Monday, January 11, 2010

Kilts, Tartans, and Mimesis

The great civilizationist Arnold Toynbee believed that healthy Civilizations have the ability to bedazzle barbarians so as to make them want to imitate the practices of the Civilization to which they are attracted, which process Toynbee called “mimesis”. As a Civilization declines, it loses the ability to impress barbarians; and the barbarians become less likely to imitate the customs of the decaying Civilization. Nevertheless, Toynbee would admit that even in late stage Civilizations, some imitation does occur.

Such mimesis accounts for most of the acquisition of culture by barbarians. Obvious late stage examples of mimesis include the Teutonic and Slavic barbarians’ conversion to Christianity, and their adoption of Roman titles and offices such as “prince”, “duke”, “count”, and “czar/kaiser”.

Some examples of influence of a Civilization on barbarians are more convoluted. The prime example that comes to mind is the fact that the Spanish introduced horses to the Americas. Some of their horses got loose and ran wild, becoming mustangs. The Plains Indians independently domesticated the mustangs. Eventually, the great horse cultures of the Plains were based almost entirely on the horses that the Spanish had originally introduced. Thus, although neither the Plains Indians nor most Europeans realized it, virtually the entire buffalo hunting culture of the Great Plains would not have existed without the incursion of Western Civilization into the New World.

However, none of the foregoing examples of mimesis are as interesting as the story of kilts and tartans. In The Invention of Tradition ( Eric Hobsbawm and Terence Ranger, eds.), to the dismay of Scotsmen everywhere, Hugh Trevor-Roper opines in his chapter, “The Highland Tradition of Scotland”, that the kilt was invented by an English Quaker from Lancashire named Thomas Rawlinson, who owned iron ore furnaces in Furness. When his coal supply ran low, he made a deal in 1727 with a MacDonell clan chief for a lease of a wooded area and employed Highlanders to fell trees to fuel a furnace that he set up in Invergarry.

Rawlinson’s Highlanders wore their traditional dress, which was essentially a heavy robe. Unfortunately, the heavy robes made it difficult to chop wood, so Rawlinson’s solution was to separate the top of the robe from the bottom. In this way the arms were freed to work. The result was the kilt, which was first worn by Rawlinson himself, then by his friend and associate, the MacDonell clan chief, and his subordinates, and then, through mimesis, by other Highlanders.

The story of the clan tartans is even more disturbing, and more recent. It seems that the idea of differentiated clan tartans arose after the repeal of the post-1745 Parliamentary ban on Highland dress, which ban lasted until 1782. During the ban, the only kilts and tartans that could be legally worn were those of Highland regiments in the British Army, each of which had its own pattern. When the ban was lifted, the textile merchants saw the opportunity to attract a larger market. Highlanders and things Highland were back in vogue; as Trevor-Roper puts it, “Before 1745 the Highlanders had been despised as idle predatory barbarians… But after 1746, … they combined the romance of a primitive people with the charm of an endangered species.” So certain textile merchants decided that if they could get certain patterns declared to be of this or that clan, business would boom. Therefore, they had the Highland Society (founded 1778) of London certify the various clan tartans, which patterns previously had simply been designated by numbers. Thus were the clan tartans differentiated, in London, no less.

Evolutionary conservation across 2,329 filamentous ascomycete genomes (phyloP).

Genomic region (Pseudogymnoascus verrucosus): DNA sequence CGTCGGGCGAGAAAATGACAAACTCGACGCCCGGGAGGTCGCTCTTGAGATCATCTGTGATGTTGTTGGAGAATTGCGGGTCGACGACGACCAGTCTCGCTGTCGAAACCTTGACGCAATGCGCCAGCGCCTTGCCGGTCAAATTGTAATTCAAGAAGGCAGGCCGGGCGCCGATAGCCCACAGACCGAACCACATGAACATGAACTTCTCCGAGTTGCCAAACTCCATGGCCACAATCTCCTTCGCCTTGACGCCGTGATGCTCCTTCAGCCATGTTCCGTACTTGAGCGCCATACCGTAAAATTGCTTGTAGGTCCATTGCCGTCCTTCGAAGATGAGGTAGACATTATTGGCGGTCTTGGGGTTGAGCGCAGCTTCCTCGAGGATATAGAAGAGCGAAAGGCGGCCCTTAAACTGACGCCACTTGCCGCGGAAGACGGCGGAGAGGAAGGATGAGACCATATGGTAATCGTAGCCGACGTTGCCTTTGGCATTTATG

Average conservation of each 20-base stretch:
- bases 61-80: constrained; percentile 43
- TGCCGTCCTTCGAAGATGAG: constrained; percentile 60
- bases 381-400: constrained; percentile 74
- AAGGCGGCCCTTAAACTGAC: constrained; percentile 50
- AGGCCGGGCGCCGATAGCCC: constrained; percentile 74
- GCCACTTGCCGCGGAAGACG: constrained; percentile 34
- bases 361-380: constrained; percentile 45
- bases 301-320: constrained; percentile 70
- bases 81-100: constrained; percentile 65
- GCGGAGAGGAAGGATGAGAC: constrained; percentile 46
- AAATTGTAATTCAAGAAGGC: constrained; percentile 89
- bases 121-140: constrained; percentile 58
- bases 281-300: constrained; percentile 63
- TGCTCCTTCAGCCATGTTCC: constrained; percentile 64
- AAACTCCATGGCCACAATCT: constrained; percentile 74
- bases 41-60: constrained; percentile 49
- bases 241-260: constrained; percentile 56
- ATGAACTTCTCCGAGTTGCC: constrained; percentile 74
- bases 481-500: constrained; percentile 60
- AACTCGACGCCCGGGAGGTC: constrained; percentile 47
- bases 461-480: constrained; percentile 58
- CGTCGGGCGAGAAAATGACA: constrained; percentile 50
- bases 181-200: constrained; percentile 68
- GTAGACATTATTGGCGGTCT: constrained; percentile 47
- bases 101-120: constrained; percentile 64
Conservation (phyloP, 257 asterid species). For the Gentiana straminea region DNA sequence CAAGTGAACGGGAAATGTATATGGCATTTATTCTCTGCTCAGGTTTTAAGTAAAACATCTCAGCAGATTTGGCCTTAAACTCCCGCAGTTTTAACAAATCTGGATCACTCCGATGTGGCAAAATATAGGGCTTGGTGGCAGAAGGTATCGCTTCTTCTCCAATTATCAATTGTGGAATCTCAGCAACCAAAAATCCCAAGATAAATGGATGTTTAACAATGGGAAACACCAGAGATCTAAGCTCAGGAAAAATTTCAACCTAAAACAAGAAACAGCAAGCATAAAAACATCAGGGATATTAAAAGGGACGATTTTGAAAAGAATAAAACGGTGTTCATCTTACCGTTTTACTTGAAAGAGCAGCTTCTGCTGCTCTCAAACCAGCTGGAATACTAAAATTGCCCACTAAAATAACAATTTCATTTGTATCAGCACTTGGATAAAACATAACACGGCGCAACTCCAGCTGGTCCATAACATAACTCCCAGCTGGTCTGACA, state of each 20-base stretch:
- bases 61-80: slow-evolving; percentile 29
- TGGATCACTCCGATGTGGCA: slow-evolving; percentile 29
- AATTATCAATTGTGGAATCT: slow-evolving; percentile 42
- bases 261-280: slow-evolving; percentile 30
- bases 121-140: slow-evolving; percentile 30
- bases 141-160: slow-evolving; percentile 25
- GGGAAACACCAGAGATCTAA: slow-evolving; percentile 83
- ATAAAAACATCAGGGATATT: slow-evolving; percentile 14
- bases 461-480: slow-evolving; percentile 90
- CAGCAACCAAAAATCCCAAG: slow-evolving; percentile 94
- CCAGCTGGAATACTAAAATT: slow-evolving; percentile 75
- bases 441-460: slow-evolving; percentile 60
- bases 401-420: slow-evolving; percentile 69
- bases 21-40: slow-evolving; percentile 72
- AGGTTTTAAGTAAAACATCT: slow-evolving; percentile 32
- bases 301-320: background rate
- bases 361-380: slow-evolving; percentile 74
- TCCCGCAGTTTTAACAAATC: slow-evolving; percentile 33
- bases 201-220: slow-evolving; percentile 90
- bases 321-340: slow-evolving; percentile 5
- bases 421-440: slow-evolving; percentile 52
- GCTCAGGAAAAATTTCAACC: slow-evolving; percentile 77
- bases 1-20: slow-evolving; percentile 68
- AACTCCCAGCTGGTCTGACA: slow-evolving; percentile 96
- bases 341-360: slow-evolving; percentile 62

Trevor-Roper’s arguments seem well-supported. If he is right, then I believe that kilts and tartans may represent the only known example of products made by a Civilization specifically for neighboring barbarians, who adopt the products lock, stock, and barrel as their national symbols, so that the products’ true origin is forgotten; and everyone then assumes for 250 years that the barbarians developed the products themselves as part of their customs and traditions. Perhaps there are other such examples; I doubt it.

By W. Reed Smith

1 comment:

  1. The blog cites historian Trevor-Roper claiming the highland kilt was invented by an Englishman for commercial purposes. Given Trevor-Roper's authentication of the forged Hitler diaries, among many other things, I never accept any claim of his without independent verification. His name is a caution for any claim. Sure enough a simple web search turned up a Wikipedia article on "The history of the kilt" which disputes him significantly, as well as
    claims on the tartan. Certainly, the English (and the lowlanders)may have popularized and romanticized these for commercial and political reasons, but that is a different matter.
    Incidentally, it would appear on either account that the cloth objects are not examples of mimesis in Toynbee's sense, because they
    were not imitations of admired objects of a different civilization which they were highly attracted.

    Ernie Hook